The highlight of the family of robust, but delicate pieces is a symbolic bowl, which references the structural achievements made in the construction of the grand amphitheatre, the Colosseum, in the Italian capital.
Colosseum Bowl, by Jaime Hayon, for Paola C
Flue is simple and minimalistic containers, it has three different size and each piece is made of different material. Giving each container a unique character. Use Flue individually as a vase, a container or combining all together to make a sculptural object.
Flue, by Kenyon Yeh
Designed for a young family in the suburban area of Rondebosch, Cape Town, this house sits on an elongated site with views towards Devil’s Peak and The Back Table, which is the south-eastern edge of the iconic Table Mountain. The client’s brief called for a contemporary, open plan home that provides a relaxed lifestyle and takes advantage of the site and its views. The resultant form is a minimal white box containing the bedroom accommodation on the first floor, hovering over the living spaces on the ground floor below. This box was articulated with strategic openings maximising views and exposure to light, with a central courtyard carved out adjacent to the kitchen and dining room to create a focal point. The mass of the floating box is broken down on the street façade with a dramatic screen wall which creates an open-air terrace for the guest wing of the house. The screen offers privacy from the street while allowing views and light to permeate and is constructed from standard pre-cast concrete breeze blocks reminiscent of a bygone era.
FIRTH 114802, Cape Town, South Africa, by Three14 Architects
Red Hill residence is composed of two intersecting forms – a single storey steel and glass pavilion and a two storey metal clad bedroom wing. Simple, clean spaces are framed by the textural quality of rendered masonry, plywood ceilings, insitu terrazzo flooring and exposed steel columns. Internal spaces flow directly onto expansive, external timber decking and secluded paved courtyards.
Red Hill Residence, Red Hill, Australia, by SJB
Photography by Peter Clarke Photography
Mads Mikkelsen plays the role of a successful, cool and all-together actor in the film THE CALL. BoConcept Visual Manager Jette Christensen explains how furniture, materials and accessories were carefully selected to create the perfect backdrop for this classy drama: ‘You can take our concept in many different directions, but in this case, we wanted to achieve a mature, luxurious ambience to complement Mads’ character so we combined dark colours with fine natural materials such as leather and marble as well as shiny materials on lamps, cushions and rugs that adds a bit of glamour.’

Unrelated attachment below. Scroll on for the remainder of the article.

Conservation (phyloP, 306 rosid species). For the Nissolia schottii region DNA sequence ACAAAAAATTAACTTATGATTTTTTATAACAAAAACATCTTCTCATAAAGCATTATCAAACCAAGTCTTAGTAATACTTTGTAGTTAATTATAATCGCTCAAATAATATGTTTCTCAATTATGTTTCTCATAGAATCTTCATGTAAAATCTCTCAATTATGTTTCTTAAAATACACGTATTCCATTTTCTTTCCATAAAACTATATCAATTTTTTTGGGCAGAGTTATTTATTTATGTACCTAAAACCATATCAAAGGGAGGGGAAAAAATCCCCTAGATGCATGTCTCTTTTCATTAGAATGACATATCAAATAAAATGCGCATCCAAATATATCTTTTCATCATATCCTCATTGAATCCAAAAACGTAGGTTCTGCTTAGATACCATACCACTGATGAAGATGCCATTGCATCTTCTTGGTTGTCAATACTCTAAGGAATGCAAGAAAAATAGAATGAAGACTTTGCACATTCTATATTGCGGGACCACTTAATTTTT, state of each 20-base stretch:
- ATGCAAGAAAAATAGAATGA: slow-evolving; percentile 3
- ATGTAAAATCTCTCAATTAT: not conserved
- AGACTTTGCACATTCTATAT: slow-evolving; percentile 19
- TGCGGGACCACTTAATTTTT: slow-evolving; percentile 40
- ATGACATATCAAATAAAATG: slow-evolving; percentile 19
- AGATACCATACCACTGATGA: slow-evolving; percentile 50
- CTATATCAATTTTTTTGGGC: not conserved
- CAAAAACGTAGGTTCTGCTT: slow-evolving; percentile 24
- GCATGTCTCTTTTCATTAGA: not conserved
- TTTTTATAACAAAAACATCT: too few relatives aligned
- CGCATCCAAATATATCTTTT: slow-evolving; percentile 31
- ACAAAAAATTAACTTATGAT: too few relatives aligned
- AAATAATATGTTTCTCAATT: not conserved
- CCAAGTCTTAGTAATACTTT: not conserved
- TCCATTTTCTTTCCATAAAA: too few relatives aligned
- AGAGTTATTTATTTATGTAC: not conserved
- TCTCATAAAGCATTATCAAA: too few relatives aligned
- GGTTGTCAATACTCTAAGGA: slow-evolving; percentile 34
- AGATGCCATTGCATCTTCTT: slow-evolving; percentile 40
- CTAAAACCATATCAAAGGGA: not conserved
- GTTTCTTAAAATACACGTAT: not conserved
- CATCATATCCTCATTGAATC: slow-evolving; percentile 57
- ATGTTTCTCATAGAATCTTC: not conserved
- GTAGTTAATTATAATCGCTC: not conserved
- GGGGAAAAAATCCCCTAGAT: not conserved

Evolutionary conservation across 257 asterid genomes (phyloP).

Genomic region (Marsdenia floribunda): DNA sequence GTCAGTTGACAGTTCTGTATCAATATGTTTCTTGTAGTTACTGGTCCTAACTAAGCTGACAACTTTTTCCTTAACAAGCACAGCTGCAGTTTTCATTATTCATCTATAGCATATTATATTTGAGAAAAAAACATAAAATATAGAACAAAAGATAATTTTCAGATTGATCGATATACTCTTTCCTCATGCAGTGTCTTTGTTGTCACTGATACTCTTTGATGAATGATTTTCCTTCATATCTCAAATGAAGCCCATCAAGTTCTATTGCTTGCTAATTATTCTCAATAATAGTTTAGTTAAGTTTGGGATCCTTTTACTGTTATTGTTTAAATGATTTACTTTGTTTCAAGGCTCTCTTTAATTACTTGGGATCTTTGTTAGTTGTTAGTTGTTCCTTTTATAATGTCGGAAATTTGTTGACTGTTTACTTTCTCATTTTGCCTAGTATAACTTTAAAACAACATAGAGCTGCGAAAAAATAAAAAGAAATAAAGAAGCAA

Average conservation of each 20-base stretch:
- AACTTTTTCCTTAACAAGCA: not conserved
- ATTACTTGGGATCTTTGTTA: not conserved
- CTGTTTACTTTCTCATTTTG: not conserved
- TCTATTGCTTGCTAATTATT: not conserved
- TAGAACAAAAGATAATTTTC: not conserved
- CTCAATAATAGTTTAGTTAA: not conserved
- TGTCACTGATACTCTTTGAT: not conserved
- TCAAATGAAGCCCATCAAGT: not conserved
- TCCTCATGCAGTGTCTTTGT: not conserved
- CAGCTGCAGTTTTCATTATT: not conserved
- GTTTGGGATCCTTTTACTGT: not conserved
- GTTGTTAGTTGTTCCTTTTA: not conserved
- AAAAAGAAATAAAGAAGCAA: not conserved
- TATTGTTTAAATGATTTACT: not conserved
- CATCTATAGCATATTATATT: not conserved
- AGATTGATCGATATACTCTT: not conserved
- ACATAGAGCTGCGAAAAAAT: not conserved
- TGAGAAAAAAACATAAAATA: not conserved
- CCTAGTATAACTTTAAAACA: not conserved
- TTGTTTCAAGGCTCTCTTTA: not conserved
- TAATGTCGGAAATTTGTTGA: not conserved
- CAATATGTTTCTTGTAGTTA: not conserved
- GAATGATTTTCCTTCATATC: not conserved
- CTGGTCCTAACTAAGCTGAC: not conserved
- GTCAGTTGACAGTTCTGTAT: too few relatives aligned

The Mezzo sofa has a central role in the film and it is perfect for the job with big seats and cushions, and dressed in exclusive stone-coloured leather. The film ends with Mads Mikkelsen lounging in the most iconic chair from BoConcept; the Imola chair. The fabric is Napoli – a smooth, velvety fabric in a dark brown tone to provide an elegant contrast to the big leather sofa and marble table.
Location: BoConcept designer Morten Georgsen’s Villa, Valencia, Spain.
Amos and Amos redesigned the layout of the 241-square-metre penthouse and sub-penthouse at 21 Wapping Lane to create a well defined and luxorious space that does justice to its setting and spectacular views. They arranged the kitchen, dining room and living space around one corner, and grouped the more private bedrooms and bathrooms around the opposite corner.
Design approach was to create a penthouse interior that represents a true departure from the norm. The result is a contemporary luxe interior that balances immaculate detailing and bespoke design with a carefully selected material palette evoking a strong metropolitan feel. The spiral stair was designed to access the rooftop terrace, which offers uninterrupted 360 degree views across the capital.